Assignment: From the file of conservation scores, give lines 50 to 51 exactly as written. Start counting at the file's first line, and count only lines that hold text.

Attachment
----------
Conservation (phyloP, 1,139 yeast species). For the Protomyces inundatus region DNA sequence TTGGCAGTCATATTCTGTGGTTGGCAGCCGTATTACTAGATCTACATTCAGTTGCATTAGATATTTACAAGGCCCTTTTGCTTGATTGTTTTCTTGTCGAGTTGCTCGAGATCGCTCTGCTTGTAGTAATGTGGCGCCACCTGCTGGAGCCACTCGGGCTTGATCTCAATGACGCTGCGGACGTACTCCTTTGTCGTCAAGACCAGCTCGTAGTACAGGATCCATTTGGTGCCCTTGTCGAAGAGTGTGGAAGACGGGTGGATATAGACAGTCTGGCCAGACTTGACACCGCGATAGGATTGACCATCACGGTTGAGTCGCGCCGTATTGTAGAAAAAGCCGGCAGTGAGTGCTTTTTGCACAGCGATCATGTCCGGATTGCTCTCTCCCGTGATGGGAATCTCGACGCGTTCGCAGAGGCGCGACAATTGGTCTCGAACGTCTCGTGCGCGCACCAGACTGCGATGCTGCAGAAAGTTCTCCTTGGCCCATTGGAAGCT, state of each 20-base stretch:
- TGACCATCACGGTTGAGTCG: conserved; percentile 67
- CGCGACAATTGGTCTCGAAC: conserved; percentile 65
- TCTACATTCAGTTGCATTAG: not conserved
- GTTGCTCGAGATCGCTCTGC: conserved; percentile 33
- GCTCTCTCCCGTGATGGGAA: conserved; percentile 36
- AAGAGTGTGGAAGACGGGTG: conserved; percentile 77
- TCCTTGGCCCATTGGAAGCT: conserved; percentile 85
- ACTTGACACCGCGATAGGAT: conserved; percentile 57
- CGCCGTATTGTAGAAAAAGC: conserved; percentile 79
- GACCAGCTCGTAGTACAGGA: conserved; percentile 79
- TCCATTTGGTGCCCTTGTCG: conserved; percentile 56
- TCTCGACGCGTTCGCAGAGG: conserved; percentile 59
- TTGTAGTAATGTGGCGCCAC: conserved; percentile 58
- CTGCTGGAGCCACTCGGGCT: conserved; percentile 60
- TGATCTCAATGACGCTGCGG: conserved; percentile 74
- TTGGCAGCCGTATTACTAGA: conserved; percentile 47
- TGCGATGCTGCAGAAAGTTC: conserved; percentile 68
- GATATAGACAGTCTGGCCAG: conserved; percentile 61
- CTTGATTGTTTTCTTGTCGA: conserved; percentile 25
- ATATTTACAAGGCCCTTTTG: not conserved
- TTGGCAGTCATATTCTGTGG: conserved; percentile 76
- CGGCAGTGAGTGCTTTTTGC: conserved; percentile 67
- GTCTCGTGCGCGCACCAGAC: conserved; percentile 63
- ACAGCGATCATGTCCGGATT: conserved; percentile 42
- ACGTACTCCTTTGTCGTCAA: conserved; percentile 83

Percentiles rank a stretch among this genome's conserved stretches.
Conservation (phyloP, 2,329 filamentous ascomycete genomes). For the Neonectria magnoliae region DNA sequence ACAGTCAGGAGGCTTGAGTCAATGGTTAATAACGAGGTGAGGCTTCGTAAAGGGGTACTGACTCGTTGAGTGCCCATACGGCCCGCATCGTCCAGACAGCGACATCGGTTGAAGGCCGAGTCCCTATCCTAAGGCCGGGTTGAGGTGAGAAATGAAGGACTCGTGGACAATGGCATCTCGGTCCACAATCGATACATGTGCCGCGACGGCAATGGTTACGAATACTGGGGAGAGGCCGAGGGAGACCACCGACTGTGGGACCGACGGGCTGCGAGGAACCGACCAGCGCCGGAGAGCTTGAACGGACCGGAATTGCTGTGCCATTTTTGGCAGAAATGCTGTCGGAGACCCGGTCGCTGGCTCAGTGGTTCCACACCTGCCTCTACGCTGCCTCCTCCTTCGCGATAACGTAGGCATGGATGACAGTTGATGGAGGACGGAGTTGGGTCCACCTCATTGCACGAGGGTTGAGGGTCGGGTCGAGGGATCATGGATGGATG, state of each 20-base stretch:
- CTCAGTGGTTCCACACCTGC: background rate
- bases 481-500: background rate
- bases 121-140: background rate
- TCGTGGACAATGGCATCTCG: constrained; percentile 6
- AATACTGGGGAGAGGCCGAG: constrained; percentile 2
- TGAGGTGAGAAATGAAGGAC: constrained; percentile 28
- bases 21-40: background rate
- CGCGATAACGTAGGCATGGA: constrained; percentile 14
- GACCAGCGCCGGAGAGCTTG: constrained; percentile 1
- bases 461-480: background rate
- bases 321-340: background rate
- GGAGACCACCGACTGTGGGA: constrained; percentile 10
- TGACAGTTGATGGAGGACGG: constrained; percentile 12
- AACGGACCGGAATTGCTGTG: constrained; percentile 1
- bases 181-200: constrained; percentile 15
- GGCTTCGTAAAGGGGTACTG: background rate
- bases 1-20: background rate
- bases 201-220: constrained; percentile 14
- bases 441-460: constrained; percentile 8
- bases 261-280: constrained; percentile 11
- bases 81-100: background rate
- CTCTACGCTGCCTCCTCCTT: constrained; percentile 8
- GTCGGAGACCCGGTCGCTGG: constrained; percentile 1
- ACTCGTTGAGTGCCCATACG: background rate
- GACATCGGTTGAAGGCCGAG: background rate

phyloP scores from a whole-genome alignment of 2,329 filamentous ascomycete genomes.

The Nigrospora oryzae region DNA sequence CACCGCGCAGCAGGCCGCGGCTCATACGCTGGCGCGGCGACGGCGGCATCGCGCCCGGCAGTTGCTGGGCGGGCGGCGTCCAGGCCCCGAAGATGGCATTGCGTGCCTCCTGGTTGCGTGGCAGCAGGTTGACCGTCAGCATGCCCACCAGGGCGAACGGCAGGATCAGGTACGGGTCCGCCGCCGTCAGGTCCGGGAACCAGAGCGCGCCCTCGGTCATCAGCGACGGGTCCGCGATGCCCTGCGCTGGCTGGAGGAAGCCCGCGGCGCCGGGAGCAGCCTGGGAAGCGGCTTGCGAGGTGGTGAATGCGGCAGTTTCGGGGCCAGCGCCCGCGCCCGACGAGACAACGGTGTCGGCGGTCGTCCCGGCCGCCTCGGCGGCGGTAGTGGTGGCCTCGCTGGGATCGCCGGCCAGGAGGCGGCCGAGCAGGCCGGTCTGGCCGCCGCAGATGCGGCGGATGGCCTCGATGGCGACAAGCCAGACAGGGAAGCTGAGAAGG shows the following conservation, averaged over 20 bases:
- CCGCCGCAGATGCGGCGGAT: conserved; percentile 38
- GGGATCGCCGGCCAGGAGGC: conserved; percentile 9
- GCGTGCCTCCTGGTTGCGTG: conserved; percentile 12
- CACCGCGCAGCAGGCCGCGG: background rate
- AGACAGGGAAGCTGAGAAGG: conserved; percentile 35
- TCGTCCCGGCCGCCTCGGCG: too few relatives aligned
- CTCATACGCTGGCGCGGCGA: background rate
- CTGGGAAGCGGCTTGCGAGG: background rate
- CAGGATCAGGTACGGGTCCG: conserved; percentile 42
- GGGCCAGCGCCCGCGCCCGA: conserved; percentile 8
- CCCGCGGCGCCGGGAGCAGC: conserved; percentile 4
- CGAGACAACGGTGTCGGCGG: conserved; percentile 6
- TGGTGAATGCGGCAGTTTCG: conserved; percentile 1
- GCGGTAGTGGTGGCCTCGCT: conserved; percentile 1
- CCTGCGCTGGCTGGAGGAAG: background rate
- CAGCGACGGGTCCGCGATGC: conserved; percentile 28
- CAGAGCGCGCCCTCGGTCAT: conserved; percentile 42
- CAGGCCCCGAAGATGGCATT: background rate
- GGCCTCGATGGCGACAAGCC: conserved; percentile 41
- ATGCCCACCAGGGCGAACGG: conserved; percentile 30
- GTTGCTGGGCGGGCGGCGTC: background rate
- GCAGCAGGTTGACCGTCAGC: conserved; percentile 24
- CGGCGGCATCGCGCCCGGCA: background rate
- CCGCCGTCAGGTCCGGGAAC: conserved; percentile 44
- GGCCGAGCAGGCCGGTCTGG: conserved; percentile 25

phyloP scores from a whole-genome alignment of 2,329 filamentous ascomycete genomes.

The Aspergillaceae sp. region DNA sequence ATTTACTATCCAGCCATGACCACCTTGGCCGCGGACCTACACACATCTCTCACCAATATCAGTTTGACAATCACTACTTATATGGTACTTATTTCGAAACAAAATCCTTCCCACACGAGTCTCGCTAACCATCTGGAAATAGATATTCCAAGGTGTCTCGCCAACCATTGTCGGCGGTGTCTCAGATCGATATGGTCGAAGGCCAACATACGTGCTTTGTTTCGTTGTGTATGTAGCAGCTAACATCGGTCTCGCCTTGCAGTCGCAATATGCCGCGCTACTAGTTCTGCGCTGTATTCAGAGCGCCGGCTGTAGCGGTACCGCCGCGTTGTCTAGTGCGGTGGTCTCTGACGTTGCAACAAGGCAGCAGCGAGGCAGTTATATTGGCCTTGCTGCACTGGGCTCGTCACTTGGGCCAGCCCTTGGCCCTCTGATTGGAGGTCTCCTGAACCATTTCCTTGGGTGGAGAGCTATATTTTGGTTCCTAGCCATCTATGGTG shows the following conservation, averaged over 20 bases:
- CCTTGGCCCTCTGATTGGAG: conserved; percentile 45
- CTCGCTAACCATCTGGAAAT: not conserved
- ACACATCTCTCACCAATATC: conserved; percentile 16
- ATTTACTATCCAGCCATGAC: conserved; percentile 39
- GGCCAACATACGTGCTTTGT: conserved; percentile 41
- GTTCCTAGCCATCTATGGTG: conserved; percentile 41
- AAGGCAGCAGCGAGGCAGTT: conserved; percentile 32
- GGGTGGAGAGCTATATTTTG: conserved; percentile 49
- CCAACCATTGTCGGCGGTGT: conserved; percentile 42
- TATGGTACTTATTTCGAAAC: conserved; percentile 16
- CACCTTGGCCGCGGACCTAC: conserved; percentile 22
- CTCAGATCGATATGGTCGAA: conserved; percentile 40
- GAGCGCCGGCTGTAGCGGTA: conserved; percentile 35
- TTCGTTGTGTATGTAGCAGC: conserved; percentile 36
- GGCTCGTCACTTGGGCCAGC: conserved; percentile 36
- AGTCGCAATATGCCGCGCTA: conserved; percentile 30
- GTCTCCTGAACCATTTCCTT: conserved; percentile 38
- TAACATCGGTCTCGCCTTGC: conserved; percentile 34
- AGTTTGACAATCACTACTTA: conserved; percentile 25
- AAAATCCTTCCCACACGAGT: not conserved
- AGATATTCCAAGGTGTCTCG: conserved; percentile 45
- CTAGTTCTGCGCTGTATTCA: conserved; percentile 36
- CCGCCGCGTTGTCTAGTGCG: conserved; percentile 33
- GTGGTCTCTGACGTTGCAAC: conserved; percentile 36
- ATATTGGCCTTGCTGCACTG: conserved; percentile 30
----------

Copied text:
- CTCTACGCTGCCTCCTCCTT: constrained; percentile 8
- GTCGGAGACCCGGTCGCTGG: constrained; percentile 1